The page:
PORTLAND, Ore. — Before Oregon was the 33rd state admitted to the United States in 1859, it was known as the Oregon Territory, and before that, the Oregon Country. Great Britain and the U.S. went back and forth during a three-decade long dispute over where the boundary line for the U.S. should be with the Oregon Country at the center of it. That moment in history is called the Oregon Question.
A different question many have tried to answer: Where did the name Oregon come from?
"It's an old word that has a kind of contested and mysterious etymology," said Edwin Battistella, a professor of English at Southern Oregon University. "I'm a linguist by trade, so I've always been interested in words and where they come from and how people change them over time. It was only kind of natural once I lived in Oregon to take a look at that."
Battistella's research says that the name Oregon dates back to a written record of at least 1765, credited to a British soldier named Major Robert Rogers.
"He was a colonial soldier in 1765 who wrote up a proposal to King George III to fund a a expedition to find the northwest passage by way of the river the Indians call Ouragon." Battistella said.
King George III denied that request.
Years later, Rogers helped organize another expedition that included explorer Jonathan Carver, who would explore the western portion of present day U.S. His journal details his travels and to a place called the River of the West, a common theory that could be behind the name of Oregon.
"The river of the west, one of the contemporary theories by a guy by the name of Eves Goddard, has it that it's from a word used by Connecticut Native Americans," Battistella said.
For decades, many have tried to figure out what Oregon's etymology is, but no one has yet to solidify an answer.
In 1920, the author of a volume of Oregon Historical Society Quarterly penned an article stating the word is a Native American word, but also notes his findings are "suggestive and not to be considered exact history."
A year later in 1921, the Oregonian published an article stating a Jefferson High School student won an Oregon Historical Society sponsored contest about the history behind the name. The winner took home $60.
Over the years, there's been a bunch of guesses behind where the name came from. Those guesses range from the herb 'oregano' to the Spanish kingdom 'Aragon,' and to 'ouragon,' which is a French word meaning hurricane. Some have even pointed to the Spanish word 'orejón,' which means big ears.
"This was sort of a folk etymology people had in the 19th century. H.W. Scott, the editor of the Oregonian, found that there was no basis for it," Battistella said.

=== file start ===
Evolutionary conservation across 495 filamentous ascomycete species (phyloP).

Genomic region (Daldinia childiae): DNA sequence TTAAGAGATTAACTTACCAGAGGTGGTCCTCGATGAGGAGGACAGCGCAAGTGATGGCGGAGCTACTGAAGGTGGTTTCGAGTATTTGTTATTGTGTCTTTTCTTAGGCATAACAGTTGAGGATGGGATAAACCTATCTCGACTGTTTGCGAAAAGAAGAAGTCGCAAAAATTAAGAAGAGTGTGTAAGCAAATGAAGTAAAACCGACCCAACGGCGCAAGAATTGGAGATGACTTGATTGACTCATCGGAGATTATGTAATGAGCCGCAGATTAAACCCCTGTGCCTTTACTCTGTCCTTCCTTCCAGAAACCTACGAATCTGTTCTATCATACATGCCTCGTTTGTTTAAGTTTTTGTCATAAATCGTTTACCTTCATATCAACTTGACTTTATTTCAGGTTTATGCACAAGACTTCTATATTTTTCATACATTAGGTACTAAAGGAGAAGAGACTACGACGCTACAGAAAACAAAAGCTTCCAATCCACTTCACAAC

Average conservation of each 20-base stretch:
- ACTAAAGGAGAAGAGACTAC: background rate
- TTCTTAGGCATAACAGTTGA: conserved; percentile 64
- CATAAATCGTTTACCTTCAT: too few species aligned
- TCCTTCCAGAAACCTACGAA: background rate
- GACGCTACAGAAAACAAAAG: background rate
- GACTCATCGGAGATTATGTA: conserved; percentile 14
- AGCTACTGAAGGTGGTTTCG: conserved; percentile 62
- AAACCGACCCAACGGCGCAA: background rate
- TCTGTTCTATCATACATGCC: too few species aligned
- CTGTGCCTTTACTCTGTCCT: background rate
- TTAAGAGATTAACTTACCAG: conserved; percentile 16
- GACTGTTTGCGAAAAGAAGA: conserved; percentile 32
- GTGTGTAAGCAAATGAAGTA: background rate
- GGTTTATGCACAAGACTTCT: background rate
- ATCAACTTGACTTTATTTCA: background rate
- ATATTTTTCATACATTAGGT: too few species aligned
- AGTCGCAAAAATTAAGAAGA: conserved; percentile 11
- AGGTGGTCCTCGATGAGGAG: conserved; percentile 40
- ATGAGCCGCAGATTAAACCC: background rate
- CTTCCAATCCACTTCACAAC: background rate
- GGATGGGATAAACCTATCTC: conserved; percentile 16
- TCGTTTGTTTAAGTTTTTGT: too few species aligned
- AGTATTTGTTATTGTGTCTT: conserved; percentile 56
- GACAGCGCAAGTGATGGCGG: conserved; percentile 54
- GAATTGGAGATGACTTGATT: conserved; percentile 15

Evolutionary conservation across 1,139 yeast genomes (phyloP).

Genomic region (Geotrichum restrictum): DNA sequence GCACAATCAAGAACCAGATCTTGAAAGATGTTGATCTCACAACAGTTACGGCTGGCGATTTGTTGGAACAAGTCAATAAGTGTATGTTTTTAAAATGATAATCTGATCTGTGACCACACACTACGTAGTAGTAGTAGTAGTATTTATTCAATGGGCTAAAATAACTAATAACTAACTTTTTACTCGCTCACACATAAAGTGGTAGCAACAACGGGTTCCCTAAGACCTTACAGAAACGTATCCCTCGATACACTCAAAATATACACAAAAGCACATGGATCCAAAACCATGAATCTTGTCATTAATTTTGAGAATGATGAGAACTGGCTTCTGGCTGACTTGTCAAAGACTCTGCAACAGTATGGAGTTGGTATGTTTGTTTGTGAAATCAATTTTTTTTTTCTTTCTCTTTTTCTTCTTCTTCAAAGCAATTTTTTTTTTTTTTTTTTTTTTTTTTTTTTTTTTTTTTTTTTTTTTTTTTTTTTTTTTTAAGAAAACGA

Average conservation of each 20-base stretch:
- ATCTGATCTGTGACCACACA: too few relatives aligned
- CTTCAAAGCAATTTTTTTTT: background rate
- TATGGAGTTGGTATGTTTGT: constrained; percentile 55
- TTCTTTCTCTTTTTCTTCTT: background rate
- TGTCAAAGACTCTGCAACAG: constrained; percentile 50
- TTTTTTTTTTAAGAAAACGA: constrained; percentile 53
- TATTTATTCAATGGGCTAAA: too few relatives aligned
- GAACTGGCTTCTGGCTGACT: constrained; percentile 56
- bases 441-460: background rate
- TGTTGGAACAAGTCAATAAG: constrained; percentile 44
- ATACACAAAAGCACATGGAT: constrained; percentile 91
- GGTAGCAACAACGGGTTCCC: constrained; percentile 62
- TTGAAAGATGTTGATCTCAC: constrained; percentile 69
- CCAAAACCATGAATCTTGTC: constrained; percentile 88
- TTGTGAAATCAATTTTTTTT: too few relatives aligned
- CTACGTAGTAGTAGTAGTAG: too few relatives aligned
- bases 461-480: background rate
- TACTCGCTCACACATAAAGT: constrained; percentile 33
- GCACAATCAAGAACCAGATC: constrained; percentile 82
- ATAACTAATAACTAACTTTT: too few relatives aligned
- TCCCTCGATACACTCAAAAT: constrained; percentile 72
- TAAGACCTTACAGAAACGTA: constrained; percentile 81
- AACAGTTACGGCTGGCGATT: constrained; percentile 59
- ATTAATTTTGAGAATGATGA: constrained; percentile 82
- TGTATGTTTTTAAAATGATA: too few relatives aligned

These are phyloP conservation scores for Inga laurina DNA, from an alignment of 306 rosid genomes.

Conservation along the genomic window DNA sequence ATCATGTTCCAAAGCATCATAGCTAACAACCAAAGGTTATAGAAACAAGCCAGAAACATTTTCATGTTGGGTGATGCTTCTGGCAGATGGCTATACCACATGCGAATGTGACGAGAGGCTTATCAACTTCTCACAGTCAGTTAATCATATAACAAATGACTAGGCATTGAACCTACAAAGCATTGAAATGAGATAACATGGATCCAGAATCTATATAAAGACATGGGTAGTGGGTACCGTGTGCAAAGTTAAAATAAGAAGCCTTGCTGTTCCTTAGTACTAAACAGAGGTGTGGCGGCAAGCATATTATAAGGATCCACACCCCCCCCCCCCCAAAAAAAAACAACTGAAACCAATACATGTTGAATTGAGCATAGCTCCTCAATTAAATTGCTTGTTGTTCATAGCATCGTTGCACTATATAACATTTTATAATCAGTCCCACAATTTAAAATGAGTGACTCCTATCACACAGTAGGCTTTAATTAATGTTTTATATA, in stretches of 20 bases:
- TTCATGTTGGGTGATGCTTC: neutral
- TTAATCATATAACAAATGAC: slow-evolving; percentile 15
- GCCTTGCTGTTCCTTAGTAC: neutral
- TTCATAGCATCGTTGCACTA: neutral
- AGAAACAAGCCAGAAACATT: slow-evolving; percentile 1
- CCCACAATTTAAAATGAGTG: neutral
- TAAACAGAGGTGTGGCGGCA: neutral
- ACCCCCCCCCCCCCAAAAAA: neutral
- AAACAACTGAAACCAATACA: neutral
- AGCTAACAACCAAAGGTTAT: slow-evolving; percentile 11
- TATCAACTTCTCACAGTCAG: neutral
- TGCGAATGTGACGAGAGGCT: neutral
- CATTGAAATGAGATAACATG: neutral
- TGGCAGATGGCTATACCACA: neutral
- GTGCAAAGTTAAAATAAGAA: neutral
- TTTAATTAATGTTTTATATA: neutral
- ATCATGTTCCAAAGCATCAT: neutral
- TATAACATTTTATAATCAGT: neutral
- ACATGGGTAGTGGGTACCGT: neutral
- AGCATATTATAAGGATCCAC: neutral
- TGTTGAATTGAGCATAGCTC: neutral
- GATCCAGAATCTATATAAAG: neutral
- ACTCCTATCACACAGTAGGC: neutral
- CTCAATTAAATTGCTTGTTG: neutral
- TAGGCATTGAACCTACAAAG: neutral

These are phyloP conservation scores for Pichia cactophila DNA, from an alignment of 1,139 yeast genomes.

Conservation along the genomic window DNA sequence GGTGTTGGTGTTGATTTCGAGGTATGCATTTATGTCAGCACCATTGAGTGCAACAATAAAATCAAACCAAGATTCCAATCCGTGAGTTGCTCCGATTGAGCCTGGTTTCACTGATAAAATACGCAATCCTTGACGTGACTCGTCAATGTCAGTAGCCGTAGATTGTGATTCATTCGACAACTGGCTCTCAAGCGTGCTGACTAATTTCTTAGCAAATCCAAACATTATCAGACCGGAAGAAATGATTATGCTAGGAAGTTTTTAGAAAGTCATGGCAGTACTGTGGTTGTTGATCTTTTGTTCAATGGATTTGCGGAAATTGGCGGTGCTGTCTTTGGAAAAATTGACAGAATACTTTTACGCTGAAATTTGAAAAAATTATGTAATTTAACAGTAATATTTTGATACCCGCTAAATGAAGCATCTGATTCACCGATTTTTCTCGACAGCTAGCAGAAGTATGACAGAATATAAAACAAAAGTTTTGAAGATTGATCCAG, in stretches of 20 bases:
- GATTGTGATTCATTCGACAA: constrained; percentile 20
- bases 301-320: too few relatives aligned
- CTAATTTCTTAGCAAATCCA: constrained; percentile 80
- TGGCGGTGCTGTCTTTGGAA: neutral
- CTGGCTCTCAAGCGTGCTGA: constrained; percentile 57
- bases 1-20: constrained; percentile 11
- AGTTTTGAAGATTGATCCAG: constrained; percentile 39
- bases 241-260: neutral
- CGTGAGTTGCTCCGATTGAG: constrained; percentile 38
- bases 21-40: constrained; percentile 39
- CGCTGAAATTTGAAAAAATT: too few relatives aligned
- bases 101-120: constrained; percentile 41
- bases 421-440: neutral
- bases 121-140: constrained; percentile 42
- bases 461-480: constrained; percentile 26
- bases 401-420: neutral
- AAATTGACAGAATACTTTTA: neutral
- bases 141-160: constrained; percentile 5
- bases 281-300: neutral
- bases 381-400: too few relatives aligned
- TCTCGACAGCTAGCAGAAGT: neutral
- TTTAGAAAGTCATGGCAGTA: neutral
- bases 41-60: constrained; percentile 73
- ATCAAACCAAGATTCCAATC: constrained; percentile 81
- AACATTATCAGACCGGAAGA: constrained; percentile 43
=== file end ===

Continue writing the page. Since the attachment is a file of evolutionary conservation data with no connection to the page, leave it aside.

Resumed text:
In fact, over the years, all those ideas were found to be untrue or lacking basis.
In early maps from the late 1700s, the name River Oregan appeared, but the spelling is not like we see today.
"That's sort of where part of the mystery comes in. Where did that spelling of that word come from?" Battistella said.
That river as we know it today is the Columbia River.
When President Thomas Jefferson sent Lewis and Clark on an expedition to discover the western part of what is now the U.S., he wrote in his instructions to Clark, "Should you reach the Pacific Ocean, inform yourself of the circumstances which may decide whether the furs of those parts may not be collected as advantageously at the head of the Missouri (convenient as is supposed to the waters of the Colorado & Oregon or Columbia)."
Battistella wrote an article for the Oregon Encyclopedia, a project of the Oregon Historical Society. He details multiple theories that have been discussed over the years, but in the end concluded, "For now, we can safely say that the name originated from Major Robert Rogers' rendering of a Native word for the water route to the Pacific."
Which leaves the big question: Which language is Oregon and what does it mean? All good questions that leave scholars wanting to know more.
"That's sort of the allure of it. It's one of those sort of great mysteries. It always gives you something to think about and dig into," Battistella said.
What's in a Name is a series produced by KGW Sunrise Reporter Devon Haskins focused on how places around the Pacific Northwest got their names.